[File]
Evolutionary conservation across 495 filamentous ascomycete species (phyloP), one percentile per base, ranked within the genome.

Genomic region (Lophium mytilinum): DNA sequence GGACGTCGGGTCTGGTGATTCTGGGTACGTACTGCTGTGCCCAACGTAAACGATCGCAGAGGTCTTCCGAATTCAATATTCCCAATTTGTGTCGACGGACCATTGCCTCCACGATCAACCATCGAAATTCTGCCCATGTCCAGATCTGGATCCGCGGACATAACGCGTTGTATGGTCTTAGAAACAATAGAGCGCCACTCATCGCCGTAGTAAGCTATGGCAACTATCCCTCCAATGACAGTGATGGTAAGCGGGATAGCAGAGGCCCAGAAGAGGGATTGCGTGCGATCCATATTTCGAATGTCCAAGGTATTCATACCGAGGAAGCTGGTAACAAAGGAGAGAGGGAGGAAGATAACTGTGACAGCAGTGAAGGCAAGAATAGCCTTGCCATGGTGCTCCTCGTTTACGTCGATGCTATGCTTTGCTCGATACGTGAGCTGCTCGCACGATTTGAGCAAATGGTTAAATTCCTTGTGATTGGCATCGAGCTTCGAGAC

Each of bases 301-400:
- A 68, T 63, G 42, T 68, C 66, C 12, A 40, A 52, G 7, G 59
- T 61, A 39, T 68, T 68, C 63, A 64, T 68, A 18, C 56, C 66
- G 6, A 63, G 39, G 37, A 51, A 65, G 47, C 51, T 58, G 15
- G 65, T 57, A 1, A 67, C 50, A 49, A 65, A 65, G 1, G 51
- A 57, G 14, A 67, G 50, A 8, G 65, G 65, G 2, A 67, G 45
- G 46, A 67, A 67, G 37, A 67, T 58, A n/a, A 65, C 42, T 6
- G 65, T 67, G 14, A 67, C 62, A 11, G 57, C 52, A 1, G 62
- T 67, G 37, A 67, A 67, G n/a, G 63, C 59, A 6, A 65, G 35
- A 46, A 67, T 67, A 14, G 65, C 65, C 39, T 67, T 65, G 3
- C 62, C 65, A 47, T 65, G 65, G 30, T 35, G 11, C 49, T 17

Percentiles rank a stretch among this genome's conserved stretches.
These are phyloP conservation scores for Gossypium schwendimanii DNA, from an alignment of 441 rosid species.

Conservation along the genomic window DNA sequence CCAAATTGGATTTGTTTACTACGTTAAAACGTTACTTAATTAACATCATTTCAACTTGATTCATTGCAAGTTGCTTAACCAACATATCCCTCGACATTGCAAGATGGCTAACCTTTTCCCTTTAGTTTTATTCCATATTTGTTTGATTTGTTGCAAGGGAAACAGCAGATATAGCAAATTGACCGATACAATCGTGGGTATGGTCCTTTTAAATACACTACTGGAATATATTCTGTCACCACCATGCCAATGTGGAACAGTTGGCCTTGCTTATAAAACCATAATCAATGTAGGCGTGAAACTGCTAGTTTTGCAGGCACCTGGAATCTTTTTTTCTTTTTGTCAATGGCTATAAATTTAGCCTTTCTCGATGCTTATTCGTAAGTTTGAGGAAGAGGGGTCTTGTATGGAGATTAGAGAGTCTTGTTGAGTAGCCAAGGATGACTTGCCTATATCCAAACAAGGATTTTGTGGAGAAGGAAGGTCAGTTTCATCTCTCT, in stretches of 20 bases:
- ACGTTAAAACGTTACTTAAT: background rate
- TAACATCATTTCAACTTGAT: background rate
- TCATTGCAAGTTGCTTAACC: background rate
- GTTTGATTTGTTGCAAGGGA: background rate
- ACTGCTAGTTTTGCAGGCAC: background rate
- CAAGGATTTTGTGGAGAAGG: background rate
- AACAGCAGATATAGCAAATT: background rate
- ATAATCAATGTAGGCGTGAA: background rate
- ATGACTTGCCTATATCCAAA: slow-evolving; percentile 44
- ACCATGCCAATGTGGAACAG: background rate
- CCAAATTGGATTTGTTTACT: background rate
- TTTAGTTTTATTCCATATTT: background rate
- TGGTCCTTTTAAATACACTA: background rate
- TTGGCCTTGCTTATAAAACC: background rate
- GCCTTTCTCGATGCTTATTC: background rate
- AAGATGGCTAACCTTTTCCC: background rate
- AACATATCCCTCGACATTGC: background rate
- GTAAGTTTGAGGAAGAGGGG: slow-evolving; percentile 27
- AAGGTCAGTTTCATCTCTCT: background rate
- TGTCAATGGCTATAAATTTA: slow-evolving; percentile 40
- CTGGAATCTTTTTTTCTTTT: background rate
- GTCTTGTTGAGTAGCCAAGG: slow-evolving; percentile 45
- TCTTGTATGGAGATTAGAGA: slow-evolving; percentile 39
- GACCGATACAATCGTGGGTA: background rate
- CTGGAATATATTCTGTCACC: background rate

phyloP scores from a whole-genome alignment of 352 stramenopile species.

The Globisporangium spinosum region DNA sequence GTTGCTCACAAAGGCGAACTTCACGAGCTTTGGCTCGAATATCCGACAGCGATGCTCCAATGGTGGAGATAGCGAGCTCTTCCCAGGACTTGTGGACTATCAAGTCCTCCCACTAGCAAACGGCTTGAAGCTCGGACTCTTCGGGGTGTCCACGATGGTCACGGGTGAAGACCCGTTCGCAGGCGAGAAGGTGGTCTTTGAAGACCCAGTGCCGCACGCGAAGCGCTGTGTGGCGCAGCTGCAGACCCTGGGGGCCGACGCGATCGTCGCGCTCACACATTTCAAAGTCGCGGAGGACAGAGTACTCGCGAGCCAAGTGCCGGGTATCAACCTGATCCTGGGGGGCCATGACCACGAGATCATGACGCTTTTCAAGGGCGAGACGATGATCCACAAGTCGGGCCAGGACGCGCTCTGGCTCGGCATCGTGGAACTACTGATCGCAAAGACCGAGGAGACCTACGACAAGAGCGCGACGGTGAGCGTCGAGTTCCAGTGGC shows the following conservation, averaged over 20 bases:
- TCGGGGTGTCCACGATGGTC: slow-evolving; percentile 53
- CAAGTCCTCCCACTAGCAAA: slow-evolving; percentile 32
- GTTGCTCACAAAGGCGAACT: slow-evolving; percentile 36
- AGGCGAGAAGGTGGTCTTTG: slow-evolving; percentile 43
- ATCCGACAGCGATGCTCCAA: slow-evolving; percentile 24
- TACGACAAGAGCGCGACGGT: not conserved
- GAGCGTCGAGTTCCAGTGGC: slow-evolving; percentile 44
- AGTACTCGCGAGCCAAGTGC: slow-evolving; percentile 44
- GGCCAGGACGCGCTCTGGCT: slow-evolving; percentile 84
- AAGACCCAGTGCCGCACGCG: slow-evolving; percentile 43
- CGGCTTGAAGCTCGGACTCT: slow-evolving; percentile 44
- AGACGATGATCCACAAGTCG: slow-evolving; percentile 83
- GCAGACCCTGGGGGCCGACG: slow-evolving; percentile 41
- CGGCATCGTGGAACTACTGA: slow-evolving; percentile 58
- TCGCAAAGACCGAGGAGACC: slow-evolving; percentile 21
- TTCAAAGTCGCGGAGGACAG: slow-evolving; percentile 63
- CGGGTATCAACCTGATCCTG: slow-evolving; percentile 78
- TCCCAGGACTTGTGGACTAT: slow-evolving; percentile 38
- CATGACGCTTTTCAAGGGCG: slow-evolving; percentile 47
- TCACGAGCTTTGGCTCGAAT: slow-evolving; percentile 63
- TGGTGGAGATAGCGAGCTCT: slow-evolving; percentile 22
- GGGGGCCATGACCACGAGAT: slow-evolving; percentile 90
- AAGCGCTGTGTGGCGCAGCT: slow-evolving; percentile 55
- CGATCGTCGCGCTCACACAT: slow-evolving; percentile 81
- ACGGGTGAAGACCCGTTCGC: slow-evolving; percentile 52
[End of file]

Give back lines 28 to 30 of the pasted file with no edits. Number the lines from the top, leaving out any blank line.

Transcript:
- TTTAGTTTTATTCCATATTT: background rate
- TGGTCCTTTTAAATACACTA: background rate
- TTGGCCTTGCTTATAAAACC: background rate